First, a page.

To the surprisingly inventive uses for banana peels — which include polishing silverware, leather shoes, and the leaves of house plants — scientists have added purification of drinking water contaminated with potentially toxic metals.
Their report, which concludes that minced banana peel performs better than an array of other purification materials, appears in ACS’s journal Industrial & Engineering Chemistry Research.
Gustavo Castro and colleagues note that mining processes, runoff from farms, and industrial wastes can all put heavy metals, such as lead and copper, into waterways.
Heavy metals can have adverse health and environmental effects. Current methods of removing heavy metals from water are expensive, and some substances used in the process are toxic themselves.
Previous work has shown that some plant wastes, such as coconut fibers and peanut shells, can remove these potential toxins from water.
In this report, the researchers wanted to find out whether minced banana peels could also act as water purifiers.
The researchers found that minced banana peel could quickly remove lead and copper from river water as well as, or better than, many other materials.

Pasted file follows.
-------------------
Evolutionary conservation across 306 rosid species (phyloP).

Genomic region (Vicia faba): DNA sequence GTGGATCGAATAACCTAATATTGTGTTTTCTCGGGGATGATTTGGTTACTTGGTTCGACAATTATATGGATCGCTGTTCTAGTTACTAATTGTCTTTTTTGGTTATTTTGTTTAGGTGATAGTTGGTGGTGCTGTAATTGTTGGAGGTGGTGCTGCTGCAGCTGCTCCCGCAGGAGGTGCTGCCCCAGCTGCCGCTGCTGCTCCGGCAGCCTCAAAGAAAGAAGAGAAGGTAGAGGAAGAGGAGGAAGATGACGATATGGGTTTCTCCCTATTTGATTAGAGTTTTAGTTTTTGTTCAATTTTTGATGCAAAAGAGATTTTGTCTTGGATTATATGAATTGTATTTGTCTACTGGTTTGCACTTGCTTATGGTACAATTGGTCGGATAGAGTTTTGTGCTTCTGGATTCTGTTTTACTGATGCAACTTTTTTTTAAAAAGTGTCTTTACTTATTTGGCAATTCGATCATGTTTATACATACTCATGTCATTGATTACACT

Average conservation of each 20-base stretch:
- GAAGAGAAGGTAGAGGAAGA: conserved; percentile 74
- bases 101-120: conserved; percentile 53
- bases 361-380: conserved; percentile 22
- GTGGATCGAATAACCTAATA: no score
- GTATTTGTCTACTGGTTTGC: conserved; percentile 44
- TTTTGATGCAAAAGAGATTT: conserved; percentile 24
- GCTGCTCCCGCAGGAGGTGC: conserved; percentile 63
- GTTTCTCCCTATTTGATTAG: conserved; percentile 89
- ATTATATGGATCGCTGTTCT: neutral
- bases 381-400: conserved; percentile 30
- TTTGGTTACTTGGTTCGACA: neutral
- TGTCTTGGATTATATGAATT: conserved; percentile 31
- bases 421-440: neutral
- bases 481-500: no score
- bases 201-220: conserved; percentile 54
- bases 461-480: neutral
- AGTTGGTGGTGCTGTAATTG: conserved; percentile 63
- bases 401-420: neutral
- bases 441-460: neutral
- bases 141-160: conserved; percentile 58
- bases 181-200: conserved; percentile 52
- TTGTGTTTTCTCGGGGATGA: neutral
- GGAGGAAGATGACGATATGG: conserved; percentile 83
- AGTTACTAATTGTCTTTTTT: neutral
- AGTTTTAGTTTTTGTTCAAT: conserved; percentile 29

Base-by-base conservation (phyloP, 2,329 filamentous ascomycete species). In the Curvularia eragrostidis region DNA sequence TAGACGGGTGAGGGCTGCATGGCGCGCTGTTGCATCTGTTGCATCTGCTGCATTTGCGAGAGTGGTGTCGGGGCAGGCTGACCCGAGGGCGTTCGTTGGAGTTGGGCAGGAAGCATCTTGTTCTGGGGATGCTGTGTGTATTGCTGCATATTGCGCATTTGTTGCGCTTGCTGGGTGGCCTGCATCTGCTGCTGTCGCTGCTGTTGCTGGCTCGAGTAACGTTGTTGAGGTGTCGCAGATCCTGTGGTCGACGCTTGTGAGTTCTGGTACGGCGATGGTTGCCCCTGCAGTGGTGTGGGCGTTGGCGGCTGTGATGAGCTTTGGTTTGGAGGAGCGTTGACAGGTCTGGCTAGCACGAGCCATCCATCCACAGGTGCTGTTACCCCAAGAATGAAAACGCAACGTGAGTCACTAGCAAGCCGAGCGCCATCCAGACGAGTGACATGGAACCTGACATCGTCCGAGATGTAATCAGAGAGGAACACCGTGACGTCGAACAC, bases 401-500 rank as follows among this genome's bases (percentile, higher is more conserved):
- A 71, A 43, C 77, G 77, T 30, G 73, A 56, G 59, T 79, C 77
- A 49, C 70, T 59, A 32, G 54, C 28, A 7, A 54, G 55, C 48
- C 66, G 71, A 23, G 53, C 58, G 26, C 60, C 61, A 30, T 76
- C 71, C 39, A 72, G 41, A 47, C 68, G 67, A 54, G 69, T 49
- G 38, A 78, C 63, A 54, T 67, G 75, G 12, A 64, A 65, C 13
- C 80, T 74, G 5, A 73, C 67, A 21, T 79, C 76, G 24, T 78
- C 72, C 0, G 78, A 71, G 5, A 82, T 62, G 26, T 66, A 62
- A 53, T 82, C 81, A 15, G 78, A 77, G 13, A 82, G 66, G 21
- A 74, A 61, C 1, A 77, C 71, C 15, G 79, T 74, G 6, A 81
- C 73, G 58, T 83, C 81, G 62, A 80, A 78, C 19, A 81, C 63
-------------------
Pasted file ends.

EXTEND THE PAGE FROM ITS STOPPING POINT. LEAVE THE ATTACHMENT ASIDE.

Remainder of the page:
A purification apparatus made of banana peels can be used up to 11 times without losing its metal-binding properties, they note.
The team adds that banana peels are very attractive as water purifiers because of their low cost and because they don’t have to be chemically modified in order to work.
Citation: Castro RSD, et al. (2011). Banana Peel Applied to the Solid Phase Extraction of Copper and Lead from River Water: Preconcentration of Metal Ions with a Fruit Waste. Industrial & Engineering Chemistry Research, 110216180259021. DOI: 10.1021/ie101499e.
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